Female RTHU resting on flower. PC: Nick Dorian.

Hummingbirds and plants represent a classic example of a plant-pollinator relationship and demonstrate coevolution—the phenomena of intimately linked organisms influencing each other’s evolution.  Hummingbird-dependent plants have evolved several “pro-bird” traits including sucrose-rich nectar, brightly colored, unscented flowers (smell is important for insects to find flowers, while birds rely on vision), and tubular flowers that allow easy access for hummingbirds.  Like other pollinators, when native plants thrive, so do hummingbirds.  To sustain a heightened metabolism (their hearts beat as fast as 1,260 beats per minute after all), hummingbirds eat once every 10 – 15 minutes and visit between 1,000– 2,000 flowers per day!

Unfortunately, the preferred habitats of RTHU are changing along their migratory routes due to habitat conversion and climate change.  There has been an increase in the concern about the conservation of pollinators in urban environments.  A known way to mitigate the impact of urbanization is through native plants gardens which provide both habitat and resources for pollinators.  Such efforts can also encompass native plants with specialized hummingbird-pollinated flowers in urban landscaping.  In the northeast, planting red cardinal flower (Lobelia cardinalis) or trumpet honeysuckle (Lonicera sempervirens) in your garden may contribute to community restoration and ecosystem functioning by attracting RTHU—and who wouldn’t want these cuties flying around their yard?

Female RTHU drinking from L. cardinalis. PC: Max McCarthy.

Do you want to start your own pollinator garden this year, but don’t know what plants to get? Come to our Grab-n-Grow Native Plant sale next month to stock up on all thing native plants!  More information can be found at:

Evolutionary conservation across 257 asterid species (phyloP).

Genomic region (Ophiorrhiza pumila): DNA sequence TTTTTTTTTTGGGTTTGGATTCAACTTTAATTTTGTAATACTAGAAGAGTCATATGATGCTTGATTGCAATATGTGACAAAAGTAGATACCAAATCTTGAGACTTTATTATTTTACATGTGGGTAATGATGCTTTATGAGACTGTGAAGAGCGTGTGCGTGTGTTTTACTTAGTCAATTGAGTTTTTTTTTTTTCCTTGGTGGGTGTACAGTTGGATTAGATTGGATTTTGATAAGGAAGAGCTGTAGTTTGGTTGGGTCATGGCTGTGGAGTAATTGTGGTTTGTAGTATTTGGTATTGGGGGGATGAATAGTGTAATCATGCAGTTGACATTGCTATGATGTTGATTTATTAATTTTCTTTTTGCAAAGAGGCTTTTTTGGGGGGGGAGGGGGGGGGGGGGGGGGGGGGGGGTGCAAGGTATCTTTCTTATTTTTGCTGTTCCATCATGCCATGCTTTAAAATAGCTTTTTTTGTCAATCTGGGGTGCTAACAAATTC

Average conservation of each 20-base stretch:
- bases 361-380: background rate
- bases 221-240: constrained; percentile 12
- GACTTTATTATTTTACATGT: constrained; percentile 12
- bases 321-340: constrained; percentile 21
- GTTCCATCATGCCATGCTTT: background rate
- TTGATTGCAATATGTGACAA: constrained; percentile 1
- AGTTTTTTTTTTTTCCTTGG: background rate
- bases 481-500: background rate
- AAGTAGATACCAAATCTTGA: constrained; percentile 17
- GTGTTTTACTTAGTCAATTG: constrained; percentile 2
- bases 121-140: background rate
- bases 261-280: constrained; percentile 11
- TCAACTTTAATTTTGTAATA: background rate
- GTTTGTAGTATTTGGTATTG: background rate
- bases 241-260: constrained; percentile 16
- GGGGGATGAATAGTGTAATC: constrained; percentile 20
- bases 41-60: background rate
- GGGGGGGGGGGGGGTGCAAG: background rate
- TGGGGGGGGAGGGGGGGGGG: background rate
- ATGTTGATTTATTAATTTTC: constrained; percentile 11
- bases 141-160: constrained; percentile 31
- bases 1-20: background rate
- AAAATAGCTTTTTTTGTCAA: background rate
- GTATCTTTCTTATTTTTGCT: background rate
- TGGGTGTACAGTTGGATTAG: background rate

The right way to leave stems for native bees

About 30% of New England’s native bees build nests above ground. Besides bee hotels (many of which have their own issues), a great way to support these above-ground nesting bees is to leave dead plant stems standing in gardens. Bees will lay and provision offspring in these hollow or pithy stems. TPI members are often asked by gardeners, “when is the best time to cut down stems?” The answer is at least two years (ideally never), which is longer than you might think. Let’s review bee and plant biology to understand why.

Year 1: Plant stems are growing. Native plants like joe-pye weed, elderberry, wild bergamot, mountain mint, and swamp milkweed produce hollow or pithy (e.g. soft, spongy tissue) suitable for nesting bees. Bees won’t nest in these actively growing stems. At the end of the growing season (December through March), cut the stems back to between 6-18” tall. Use sharp tools to ensure a clean cut. By cutting back the stems, you have created homes for next year’s bees.

Joe-pye weed (Eutrochium purpureum) stems were cut back in December 2020. The stems are hollow and will provide homes for twig-nesting bees during the 2021 growing season. TPI will leave them stems standing until the end of the 2022 growing season to ensure that all bee offspring have emerged.

Year 2: Bees active during this year will nest in the stems you left standing. They will lay eggs in the stem and provision each egg with a nutritious ball of pollen and nectar. Inside the stem, bees will develop from eggs into larvae and adults that hibernate through winter. Bees won’t emerge from stems until next growing season. Remember to cut back the new, green stems produced this year for next year’s bees.

Leafcutter bees (Megachile sp.) will live in your garden if you provide undisturbed stems for them to nest in.

Year 3: In spring of year 3, stems produced in year 1 still contain bees; stems produced in year 2 do not contain bees. Leave both generations of stems standing throughout the year. Spring-active bees will emerge from year 1 stems by June, whereas fall-active species might not emerge from year 1 stems until August or early September. During this time, new bees will nest in year 2 stems, so leave them standing!

While this may seem like an awfully long time to leave stubble in a garden, it is the only way to ensure that native bees find safe, undisturbed places to nest. Posting signage in your garden to inform visitors about how gardens can be managed to balance aesthetic and ecological goals can be helpful.